DE(EP)LIGHT: Swiss Pavilion at Venice Architecture Biennale 2018: Svizzera 240: House Tour
The Swiss Pavilion at the 16th International Architecture Exhibition – La Biennale di Venezia is something strange.
Perhaps this is why The Swiss Arts Council Pro Helvetia selected the project by curators and exhibitors Alessandro Bosshard, Li Tavor, Matthew van der Ploeg and Ani Vihervaara, entitled: “Switzerland 240: House Tour” to represent their country in Venice.
And maybe that’s why it attracted the attention of the Jury of the Biennale, winning the Golden Lion for Best National Participation.
Most of the works worthy of note, the works open to many interpretative possibilities, often appear as “strange things“, at first glance.
So, why does the Swiss Pavilion appear so strange?
The installation in the pavilion, realized by the project architect Milena Buchwalder, looks like a funfair experiment, or a sort of “cubist home“: all the elements of a “home” are present, but each one is made in different proportions and dimensions.
Swiss Pavilion – Svizzera 240: House Tour: the representation of Architecture
The first thing that catches the eye is the choice of how to represent Architecture, which can be done in two ways:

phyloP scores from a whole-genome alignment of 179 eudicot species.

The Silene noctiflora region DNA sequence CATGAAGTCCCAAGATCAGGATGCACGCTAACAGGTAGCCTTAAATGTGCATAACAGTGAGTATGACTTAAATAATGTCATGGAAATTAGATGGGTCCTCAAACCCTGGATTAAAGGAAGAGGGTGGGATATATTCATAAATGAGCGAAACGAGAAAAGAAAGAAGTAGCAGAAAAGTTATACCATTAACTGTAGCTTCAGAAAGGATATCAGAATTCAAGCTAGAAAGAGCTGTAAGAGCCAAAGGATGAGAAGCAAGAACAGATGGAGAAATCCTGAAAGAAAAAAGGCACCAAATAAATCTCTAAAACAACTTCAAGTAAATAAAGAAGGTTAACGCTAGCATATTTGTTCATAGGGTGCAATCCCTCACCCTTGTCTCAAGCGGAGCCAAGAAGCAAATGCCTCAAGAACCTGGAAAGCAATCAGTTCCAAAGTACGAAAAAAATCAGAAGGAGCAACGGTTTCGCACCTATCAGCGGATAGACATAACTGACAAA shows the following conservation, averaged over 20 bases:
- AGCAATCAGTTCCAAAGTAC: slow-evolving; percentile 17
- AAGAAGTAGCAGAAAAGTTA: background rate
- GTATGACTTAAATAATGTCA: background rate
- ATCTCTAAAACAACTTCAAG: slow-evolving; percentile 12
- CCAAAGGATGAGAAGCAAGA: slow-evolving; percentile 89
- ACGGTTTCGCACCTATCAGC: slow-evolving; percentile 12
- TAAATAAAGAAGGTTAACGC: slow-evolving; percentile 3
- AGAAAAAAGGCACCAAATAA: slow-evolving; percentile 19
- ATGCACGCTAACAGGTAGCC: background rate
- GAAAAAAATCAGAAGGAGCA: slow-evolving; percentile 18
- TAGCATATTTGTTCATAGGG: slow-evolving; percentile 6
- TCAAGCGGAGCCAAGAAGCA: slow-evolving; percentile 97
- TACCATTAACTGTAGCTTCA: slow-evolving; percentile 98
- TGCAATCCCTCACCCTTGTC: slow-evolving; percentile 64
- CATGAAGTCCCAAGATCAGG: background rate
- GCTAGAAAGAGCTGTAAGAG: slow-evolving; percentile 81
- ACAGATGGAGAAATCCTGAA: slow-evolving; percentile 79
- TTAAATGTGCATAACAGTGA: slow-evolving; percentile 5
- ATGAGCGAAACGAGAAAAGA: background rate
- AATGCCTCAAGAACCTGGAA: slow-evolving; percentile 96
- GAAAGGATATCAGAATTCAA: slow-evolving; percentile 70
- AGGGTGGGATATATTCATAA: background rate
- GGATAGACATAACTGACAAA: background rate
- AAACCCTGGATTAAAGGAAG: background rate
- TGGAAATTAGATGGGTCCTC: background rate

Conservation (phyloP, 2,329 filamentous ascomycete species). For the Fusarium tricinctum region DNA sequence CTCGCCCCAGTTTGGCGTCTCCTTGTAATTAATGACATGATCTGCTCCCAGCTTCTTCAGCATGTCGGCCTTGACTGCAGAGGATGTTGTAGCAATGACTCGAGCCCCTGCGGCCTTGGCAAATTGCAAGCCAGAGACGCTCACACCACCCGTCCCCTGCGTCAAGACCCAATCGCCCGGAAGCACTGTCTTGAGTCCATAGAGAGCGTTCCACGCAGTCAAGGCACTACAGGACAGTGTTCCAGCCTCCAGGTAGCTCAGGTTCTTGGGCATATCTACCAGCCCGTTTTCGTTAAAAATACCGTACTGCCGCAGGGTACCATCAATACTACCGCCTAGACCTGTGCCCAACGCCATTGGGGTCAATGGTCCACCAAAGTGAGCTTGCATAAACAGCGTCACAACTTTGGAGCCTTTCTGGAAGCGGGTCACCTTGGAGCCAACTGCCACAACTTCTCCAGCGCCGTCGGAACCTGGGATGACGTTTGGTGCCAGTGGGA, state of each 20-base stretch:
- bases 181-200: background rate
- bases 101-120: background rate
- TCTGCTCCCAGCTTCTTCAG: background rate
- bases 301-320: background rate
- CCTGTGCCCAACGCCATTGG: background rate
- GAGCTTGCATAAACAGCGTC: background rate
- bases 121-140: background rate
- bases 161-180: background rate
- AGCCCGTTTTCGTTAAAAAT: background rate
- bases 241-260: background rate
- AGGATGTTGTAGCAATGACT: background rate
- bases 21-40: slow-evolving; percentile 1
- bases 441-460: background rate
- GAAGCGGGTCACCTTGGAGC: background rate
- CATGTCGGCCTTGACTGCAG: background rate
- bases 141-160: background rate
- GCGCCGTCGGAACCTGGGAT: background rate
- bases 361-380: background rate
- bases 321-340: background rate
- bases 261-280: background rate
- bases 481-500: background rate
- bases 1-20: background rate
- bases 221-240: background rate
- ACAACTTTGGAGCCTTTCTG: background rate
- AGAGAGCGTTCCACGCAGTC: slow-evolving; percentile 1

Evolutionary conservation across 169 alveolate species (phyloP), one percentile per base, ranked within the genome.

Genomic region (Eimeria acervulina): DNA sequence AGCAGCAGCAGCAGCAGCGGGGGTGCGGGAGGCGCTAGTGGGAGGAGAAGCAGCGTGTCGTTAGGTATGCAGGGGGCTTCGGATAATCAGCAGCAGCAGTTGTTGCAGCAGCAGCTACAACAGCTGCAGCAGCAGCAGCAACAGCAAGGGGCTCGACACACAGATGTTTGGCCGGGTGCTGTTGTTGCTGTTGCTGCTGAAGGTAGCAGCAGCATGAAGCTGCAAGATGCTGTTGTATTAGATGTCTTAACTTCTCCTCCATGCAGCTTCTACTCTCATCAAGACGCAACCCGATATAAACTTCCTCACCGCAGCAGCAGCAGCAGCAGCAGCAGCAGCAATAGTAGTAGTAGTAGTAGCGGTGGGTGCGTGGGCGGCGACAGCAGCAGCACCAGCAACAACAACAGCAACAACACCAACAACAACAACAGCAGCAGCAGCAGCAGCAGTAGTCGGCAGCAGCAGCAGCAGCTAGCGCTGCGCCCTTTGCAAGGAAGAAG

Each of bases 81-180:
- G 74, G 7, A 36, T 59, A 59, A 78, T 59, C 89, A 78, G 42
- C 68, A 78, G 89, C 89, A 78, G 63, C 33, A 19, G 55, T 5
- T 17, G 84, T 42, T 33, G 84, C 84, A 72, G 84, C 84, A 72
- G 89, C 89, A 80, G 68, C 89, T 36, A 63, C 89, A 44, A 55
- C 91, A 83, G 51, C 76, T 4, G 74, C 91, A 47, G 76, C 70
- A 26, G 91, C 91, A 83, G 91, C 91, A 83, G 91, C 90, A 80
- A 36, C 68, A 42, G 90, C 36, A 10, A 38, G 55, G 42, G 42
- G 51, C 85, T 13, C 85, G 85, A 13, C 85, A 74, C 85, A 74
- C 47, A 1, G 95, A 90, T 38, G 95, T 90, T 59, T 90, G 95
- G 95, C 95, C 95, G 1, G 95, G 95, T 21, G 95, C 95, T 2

– you can showcase drawings, three-dimensional models, photographs and videos of architectural works, built or designed; and this is the “traditional” way;
– you can decide to create an “architectural installation“, which allows the visitor to “live” the architecture rather than “see” it.
Most of the national pavilions curators chose the first option, realizing “architectural exhibitions”.
The Swiss curators have instead decided to focus on the second option, as the British curators did for the British Pavilion: ISLAND.
This option has the advantage of showing concepts directly, without mediation: it gives visitors an experience during the exhibition.
Swiss Pavilion – Svizzera 240: House Tour: build the representation
Beyond “how to do it“, the curators, of course, focused on “what” has to be represented in the pavilion. And the idea behind the installation at the Swiss Pavilion is rather convoluted.
According to the official statement of the Swiss Arts Council:
«the installation reverses the standard format of the architectural exhibition. Instead of representing building (or using representation in order to build), the architects build representation. The construction of the installation adheres more to the principles of the image of an apartment than those of an actual apartment. The image’s inability to convey scale, dimension, depth or spatial adjacency is presented to the viewer in built form».
Said in simpler words: normally you take pictures of a built architecture, so we start from “reality“, to obtain a “representation of it” through photography.
Here, however, the situation is reversed: they started from a “house image” and then they “transform it into real architecture“.
Where does the “house image” come from?
This is certainly a rather abstract concept. The curators have elaborated their “house image” by making extensive photographic research of «interiors without furniture taken from the websites of Swiss architectural firms».